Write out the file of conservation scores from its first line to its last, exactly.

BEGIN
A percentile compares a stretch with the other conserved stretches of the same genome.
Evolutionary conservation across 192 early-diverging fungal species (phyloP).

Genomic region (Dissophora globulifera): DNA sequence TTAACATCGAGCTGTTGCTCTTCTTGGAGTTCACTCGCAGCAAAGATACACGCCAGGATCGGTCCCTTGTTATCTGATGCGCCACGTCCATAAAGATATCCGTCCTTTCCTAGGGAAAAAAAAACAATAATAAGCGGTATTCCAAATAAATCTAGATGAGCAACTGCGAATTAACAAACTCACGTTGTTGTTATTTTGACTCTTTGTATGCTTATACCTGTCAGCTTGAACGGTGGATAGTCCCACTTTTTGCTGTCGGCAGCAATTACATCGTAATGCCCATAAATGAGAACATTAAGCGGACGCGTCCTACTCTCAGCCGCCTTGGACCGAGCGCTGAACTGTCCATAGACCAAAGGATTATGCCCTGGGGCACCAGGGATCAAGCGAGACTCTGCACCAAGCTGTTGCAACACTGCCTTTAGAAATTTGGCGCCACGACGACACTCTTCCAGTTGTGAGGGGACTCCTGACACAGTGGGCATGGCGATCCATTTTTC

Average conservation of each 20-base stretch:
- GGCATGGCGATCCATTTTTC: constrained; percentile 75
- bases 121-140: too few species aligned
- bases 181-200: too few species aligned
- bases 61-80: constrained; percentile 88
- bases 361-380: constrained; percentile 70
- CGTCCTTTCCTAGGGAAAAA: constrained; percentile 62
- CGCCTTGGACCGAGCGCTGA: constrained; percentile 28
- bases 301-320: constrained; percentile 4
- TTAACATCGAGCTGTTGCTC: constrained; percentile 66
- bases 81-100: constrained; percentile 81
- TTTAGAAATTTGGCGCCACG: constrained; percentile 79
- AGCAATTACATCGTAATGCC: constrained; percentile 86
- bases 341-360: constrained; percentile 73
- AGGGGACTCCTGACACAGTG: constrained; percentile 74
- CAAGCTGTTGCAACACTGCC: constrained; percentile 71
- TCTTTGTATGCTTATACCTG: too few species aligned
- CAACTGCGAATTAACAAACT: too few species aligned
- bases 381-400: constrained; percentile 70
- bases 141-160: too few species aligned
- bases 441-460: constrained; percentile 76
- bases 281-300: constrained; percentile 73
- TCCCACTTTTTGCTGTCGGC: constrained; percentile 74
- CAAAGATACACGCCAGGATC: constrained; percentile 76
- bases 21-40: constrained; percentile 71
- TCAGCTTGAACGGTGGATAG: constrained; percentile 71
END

A percentile compares a stretch with the other conserved stretches of the same genome.
Evolutionary conservation across 192 early-diverging fungal species (phyloP).

Genomic region (Dissophora globulifera): DNA sequence TTAACATCGAGCTGTTGCTCTTCTTGGAGTTCACTCGCAGCAAAGATACACGCCAGGATCGGTCCCTTGTTATCTGATGCGCCACGTCCATAAAGATATCCGTCCTTTCCTAGGGAAAAAAAAACAATAATAAGCGGTATTCCAAATAAATCTAGATGAGCAACTGCGAATTAACAAACTCACGTTGTTGTTATTTTGACTCTTTGTATGCTTATACCTGTCAGCTTGAACGGTGGATAGTCCCACTTTTTGCTGTCGGCAGCAATTACATCGTAATGCCCATAAATGAGAACATTAAGCGGACGCGTCCTACTCTCAGCCGCCTTGGACCGAGCGCTGAACTGTCCATAGACCAAAGGATTATGCCCTGGGGCACCAGGGATCAAGCGAGACTCTGCACCAAGCTGTTGCAACACTGCCTTTAGAAATTTGGCGCCACGACGACACTCTTCCAGTTGTGAGGGGACTCCTGACACAGTGGGCATGGCGATCCATTTTTC

Average conservation of each 20-base stretch:
- GGCATGGCGATCCATTTTTC: constrained; percentile 75
- bases 121-140: too few species aligned
- bases 181-200: too few species aligned
- bases 61-80: constrained; percentile 88
- bases 361-380: constrained; percentile 70
- CGTCCTTTCCTAGGGAAAAA: constrained; percentile 62
- CGCCTTGGACCGAGCGCTGA: constrained; percentile 28
- bases 301-320: constrained; percentile 4
- TTAACATCGAGCTGTTGCTC: constrained; percentile 66
- bases 81-100: constrained; percentile 81
- TTTAGAAATTTGGCGCCACG: constrained; percentile 79
- AGCAATTACATCGTAATGCC: constrained; percentile 86
- bases 341-360: constrained; percentile 73
- AGGGGACTCCTGACACAGTG: constrained; percentile 74
- CAAGCTGTTGCAACACTGCC: constrained; percentile 71
- TCTTTGTATGCTTATACCTG: too few species aligned
- CAACTGCGAATTAACAAACT: too few species aligned
- bases 381-400: constrained; percentile 70
- bases 141-160: too few species aligned
- bases 441-460: constrained; percentile 76
- bases 281-300: constrained; percentile 73
- TCCCACTTTTTGCTGTCGGC: constrained; percentile 74
- CAAAGATACACGCCAGGATC: constrained; percentile 76
- bases 21-40: constrained; percentile 71
- TCAGCTTGAACGGTGGATAG: constrained; percentile 71